Throughout December, RCMP conducted CounterAttack road checks as police worked to keep roads free of impaired drivers. (BLACK PRESS file photo)

Throughout December, RCMP conducted CounterAttack road checks as police worked to keep roads free of impaired drivers. (BLACK PRESS file photo)

‘You can’t make this stuff up’: Stories from the B.C. CounterAttack campaign

Amusing, yes, but a reminder impaired driving affects ability to drive and to make good decisions

B.C. Mounties recently wrapped up their winter campaign to counter impaired driving, generating new material for the “we don’t make this stuff up” file.

Cpl. Mike Halskov, with BC RCMP traffic services, said Wednesday that police all across the province caught people getting behind the wheel while impaired, including a few repeat offenders.

Here’s a look at a few of the cases:

RELATED: Driver arrested after asking Nanaimo RCMP for advice on avoiding road checks

Driver tries to school officer on roadside laws

A man in Cranbrook found out the hard way that having a history of impaired driving didn’t necessarily mean they were an expert on the particular criminal code offence.

According to police, the man refused to give a breath sample after being pulled over by a “seasoned officer,” insisting that this wasn’t illegal and all the Mountie could do was issue a 90-day roadside prohibition.

“The officer chose to follow the law rather than the driver’s advice and charged him criminally with refusing to provide breath samples,” Halskov said.

Shortly after the driver was dropped off at home, he called the local detachment to report his vehicle stolen.

“Don’t drive impaired and then try to educate the officer on the law – we know our authorities and what we are doing.”

Impaired driver goes through road block twice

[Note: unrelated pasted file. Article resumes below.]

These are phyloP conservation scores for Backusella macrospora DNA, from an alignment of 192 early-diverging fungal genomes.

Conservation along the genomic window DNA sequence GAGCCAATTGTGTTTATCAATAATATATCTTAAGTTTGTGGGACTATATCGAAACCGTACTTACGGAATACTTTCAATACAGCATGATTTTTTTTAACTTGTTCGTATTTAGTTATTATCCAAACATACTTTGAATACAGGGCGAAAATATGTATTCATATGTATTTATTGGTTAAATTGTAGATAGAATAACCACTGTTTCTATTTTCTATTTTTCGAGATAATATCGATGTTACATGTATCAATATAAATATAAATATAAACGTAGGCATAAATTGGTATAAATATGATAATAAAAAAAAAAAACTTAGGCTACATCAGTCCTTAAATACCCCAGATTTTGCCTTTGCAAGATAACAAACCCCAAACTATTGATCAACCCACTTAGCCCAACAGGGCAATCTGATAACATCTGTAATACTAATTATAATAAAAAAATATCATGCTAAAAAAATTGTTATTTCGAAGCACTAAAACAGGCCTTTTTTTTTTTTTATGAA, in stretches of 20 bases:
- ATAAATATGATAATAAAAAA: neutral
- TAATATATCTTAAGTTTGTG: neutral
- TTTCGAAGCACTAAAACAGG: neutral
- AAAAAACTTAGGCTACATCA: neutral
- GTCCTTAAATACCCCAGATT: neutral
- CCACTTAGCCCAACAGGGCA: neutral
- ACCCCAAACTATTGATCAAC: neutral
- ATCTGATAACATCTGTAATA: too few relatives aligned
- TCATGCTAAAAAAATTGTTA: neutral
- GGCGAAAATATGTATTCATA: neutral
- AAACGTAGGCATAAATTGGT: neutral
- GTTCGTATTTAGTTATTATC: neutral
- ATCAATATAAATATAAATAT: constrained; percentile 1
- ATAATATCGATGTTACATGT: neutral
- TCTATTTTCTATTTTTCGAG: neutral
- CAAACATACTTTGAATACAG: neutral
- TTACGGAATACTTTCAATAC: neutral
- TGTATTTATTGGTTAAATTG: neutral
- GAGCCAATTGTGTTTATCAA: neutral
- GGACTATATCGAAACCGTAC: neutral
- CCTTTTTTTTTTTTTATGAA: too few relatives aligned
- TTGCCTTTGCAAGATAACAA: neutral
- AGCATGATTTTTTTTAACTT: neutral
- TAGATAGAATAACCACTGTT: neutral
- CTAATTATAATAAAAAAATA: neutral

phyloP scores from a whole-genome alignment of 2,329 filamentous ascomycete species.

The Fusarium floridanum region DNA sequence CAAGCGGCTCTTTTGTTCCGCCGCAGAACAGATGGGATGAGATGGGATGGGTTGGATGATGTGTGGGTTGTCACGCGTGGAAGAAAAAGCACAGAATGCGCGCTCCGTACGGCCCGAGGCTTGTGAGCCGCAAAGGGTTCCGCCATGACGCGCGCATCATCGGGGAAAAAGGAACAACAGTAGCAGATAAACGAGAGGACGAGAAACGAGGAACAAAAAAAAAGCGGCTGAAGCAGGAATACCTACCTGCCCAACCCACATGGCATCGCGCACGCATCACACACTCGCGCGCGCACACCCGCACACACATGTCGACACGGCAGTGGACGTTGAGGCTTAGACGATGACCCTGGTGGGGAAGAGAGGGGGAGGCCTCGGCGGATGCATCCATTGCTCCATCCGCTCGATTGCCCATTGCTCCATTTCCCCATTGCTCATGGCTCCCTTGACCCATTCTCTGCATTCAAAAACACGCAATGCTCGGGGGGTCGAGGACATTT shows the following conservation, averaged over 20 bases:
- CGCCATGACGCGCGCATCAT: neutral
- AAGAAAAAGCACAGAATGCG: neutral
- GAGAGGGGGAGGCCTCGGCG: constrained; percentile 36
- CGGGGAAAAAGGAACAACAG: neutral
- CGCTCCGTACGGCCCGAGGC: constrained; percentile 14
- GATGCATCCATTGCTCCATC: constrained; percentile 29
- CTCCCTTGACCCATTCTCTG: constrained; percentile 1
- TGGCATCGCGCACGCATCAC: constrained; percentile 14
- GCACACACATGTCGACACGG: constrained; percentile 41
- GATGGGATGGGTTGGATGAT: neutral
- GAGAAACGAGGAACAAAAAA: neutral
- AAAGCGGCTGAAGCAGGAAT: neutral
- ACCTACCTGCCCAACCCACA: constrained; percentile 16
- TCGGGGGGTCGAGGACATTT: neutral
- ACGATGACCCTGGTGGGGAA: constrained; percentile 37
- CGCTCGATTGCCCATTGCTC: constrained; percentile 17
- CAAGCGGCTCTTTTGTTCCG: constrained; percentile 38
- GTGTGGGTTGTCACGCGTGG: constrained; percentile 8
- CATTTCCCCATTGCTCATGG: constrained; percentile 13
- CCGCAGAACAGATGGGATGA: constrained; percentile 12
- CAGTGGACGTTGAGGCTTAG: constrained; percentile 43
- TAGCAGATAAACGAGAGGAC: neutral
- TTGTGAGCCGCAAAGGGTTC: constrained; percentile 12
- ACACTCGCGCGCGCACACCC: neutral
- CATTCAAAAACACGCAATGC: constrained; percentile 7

On Vancouver Island, officers in the Ladysmith area encountered a driver who came through a road check not once, but twice.

In the first instance, the driver stopped for the officer, but drove off when asked to pull to the side of the road.

“For reasons that can only be attributed to the driver’s impairment, he came through the road check a second time, stopping long enough to hand his driver’s licence to the officer before fleeing again,” Halskov said.

Instead of pursuing the individual in a chase, the officer sent a driving report to RoadSafetyBC. A few days later, the officer attended the driver’s home and served him with numerous violation tickets, as well as a four-month driving prohibition.

“The lesson: Police recommend following directions at a road check but, if you choose not to, the consequences may be worse than if you had,” Halskov said.

While these stories cause a chuckle or two, RCMP are urging all British Columbians to not drive while impaired and report any suspected driving under the influence to police.

“As we have seen many times in the past, the consequences of poor decision making when it comes to impaired driving can be deadly,” Halskov said.

RELATED: Police ramp up efforts to get impaired drivers off B.C. roads this summer


@AlstrT
editor@campbellrivermirror.com

Like us on Facebook and follow us on Twitter

RCMPTraffic

Get local stories you won't find anywhere else right to your inbox.
Sign up here

Just Posted

Photo: pixabay.com